We have written previously about the expectation of privacy in the workplace with respect to employee emails. Today we provide an update on this issue.
The issue of privacy expectations in email messages was considered recently by the Supreme Court of Canada (SCC) in the context of a criminal case and the application of the Charter of Rights and Freedoms.
The issue involved emails sent by the accused to his accomplice. The latter’s iphone had been seized and searched by the police in connection with their investigation of charges of trafficking in firearms.
Prior to the SCC decision, the Ontario courts had concluded that once emails had been sent and received, the accused had lost control over them and hence could not assert a claim to privacy.
The SCC disagreed and, in so doing, set aside the convictions and acquitted the accused. The decision is important for many aspects of the law, not simply criminal cases interpreting Charter rights.
The fundamental issue was that a person may still have a reasonable expectation of privacy in sent and received messages. This being said, not every message will lead to a privacy right. To be given protection against unreasonable search and seizure conduct, the court will consider these factors:
- What was the subject matter of the search?
- Did the person have a direct interest in the subject matter?
- Did the person have a subjective expectation of privacy?
- Was this expectation reasonable?
In this case, the accused had repeatedly asked the recipient to delete the messages from his phone which assisted him in establishing a reasonable expectation of privacy.
Impact on the Workplace
Often these cases are used to establish the ground rules of conduct in a non-criminal and non-Charter context. Companies must be cautious not to search individuals’ phones, even if owned by the employer. The same rule will likely apply to private email accounts even though they may be located on the company servers and even on the company’s internal email server. These issues are complex and remain to be acutely defined. The fundamental rule, however, is likely one that will respect employee privacy rights in this context.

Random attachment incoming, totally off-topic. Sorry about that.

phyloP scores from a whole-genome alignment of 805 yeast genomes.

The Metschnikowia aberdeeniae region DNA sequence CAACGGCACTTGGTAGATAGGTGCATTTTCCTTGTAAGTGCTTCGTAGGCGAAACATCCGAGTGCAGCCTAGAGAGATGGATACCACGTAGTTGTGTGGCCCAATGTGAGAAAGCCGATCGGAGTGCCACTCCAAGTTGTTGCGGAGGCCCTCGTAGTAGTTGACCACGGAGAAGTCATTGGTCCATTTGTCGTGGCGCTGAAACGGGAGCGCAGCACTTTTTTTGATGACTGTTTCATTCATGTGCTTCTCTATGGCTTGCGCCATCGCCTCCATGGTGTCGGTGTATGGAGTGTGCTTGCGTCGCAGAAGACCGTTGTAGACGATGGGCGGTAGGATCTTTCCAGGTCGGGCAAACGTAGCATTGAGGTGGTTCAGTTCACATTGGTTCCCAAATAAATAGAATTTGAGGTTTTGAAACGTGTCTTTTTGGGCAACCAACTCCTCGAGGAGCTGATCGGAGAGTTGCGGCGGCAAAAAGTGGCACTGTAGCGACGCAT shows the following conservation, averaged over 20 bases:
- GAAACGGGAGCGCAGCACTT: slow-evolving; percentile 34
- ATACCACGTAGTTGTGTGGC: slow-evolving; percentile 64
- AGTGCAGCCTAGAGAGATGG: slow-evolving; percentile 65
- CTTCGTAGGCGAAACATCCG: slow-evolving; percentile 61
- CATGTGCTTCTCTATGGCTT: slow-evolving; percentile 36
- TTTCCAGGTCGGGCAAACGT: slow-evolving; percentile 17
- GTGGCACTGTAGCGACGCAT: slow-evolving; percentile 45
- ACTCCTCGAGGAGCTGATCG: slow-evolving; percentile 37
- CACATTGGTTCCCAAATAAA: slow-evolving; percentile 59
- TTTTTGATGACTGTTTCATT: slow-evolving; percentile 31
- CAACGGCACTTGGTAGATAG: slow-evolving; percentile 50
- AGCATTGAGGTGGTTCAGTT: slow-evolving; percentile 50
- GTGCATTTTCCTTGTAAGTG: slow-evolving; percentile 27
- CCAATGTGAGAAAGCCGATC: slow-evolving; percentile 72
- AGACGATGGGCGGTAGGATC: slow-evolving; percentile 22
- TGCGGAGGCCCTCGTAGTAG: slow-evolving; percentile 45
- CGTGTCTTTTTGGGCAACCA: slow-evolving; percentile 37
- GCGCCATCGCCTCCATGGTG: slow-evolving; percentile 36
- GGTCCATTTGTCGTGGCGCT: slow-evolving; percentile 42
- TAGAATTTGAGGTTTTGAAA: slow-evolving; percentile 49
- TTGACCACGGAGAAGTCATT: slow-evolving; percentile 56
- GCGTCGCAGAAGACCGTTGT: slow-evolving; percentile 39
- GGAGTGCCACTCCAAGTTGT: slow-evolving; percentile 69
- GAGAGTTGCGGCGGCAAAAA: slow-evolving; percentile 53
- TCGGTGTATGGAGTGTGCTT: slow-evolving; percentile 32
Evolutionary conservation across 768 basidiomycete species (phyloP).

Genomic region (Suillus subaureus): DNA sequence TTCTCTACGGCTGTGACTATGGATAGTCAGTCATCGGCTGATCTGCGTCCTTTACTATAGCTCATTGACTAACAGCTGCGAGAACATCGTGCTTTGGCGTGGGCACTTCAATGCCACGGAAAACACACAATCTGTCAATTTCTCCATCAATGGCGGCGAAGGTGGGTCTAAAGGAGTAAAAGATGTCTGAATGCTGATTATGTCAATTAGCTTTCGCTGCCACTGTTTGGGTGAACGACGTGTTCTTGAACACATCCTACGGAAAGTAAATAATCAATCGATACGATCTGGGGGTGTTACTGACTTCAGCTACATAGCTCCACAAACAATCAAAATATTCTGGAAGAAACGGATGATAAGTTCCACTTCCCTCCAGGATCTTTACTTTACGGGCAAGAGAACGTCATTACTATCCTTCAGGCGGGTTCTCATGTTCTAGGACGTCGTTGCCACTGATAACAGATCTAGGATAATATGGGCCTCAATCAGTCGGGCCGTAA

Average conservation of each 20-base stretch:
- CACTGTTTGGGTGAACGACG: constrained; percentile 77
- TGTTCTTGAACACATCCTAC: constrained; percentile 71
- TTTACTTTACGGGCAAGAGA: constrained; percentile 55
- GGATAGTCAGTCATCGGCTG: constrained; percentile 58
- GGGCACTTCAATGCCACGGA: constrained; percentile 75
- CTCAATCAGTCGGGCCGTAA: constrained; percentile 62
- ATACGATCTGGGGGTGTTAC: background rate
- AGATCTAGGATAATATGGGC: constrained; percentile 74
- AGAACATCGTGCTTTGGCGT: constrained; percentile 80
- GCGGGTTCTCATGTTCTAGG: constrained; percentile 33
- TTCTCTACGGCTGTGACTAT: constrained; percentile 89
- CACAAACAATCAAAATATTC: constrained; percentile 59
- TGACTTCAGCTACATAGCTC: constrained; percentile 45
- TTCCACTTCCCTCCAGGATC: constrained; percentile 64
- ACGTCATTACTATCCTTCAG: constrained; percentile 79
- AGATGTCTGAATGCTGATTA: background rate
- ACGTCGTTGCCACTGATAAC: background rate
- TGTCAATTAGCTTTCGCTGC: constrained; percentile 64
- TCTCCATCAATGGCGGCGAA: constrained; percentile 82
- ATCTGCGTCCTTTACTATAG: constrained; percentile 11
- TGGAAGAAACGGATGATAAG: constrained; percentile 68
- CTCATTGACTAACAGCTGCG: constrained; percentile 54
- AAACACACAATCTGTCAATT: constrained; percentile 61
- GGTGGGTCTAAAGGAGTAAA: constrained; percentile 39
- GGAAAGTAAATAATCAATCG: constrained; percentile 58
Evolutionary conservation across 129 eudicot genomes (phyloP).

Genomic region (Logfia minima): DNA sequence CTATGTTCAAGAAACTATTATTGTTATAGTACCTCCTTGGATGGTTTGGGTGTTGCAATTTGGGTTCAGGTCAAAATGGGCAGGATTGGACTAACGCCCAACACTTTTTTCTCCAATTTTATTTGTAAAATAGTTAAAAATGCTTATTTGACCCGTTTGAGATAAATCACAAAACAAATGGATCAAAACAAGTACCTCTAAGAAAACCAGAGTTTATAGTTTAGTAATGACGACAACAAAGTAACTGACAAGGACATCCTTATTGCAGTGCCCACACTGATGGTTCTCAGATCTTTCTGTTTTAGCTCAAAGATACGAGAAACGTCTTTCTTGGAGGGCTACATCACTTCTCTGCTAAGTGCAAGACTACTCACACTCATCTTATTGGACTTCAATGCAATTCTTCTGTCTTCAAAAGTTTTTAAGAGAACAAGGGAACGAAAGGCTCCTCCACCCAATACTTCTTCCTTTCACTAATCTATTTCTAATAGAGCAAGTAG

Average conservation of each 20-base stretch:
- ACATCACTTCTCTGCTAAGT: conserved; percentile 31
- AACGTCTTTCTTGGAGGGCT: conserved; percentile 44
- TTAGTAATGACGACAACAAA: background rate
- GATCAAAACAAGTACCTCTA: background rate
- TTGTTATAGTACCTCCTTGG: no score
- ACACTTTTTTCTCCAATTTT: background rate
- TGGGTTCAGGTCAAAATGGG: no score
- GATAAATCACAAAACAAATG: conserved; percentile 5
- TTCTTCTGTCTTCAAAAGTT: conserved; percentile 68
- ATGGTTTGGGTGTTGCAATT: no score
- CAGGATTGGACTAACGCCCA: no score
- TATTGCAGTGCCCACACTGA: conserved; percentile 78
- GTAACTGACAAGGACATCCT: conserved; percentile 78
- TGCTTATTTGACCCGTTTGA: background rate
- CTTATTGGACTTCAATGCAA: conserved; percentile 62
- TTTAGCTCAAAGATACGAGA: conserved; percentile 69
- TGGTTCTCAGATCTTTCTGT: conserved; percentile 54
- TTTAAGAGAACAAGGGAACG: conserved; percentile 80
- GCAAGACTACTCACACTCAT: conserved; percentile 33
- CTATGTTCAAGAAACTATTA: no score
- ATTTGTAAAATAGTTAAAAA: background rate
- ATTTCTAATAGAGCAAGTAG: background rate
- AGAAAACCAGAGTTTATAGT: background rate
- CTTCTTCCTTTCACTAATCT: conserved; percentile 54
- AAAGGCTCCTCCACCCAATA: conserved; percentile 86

Many communications may well be protected and not mandated for production in the course of employment and litigation.
Get Advice on Workplace Privacy Issues
This is a relatively new and complicated legal topic. Every employer should have in place a clear and precise agreement setting out its rights on this subject. Every employee should have solid preventive advice on how to avoid such problems and how to deal with them should issues arise.
If you have questions about workplace privacy issues, contact the offices of Toronto employment lawyers Grosman Gale Fletcher Hopkins. We regularly advise both employees and employers on issues in the workplace. Contact us online or by phone at 416 364 9599 to schedule a consultation.
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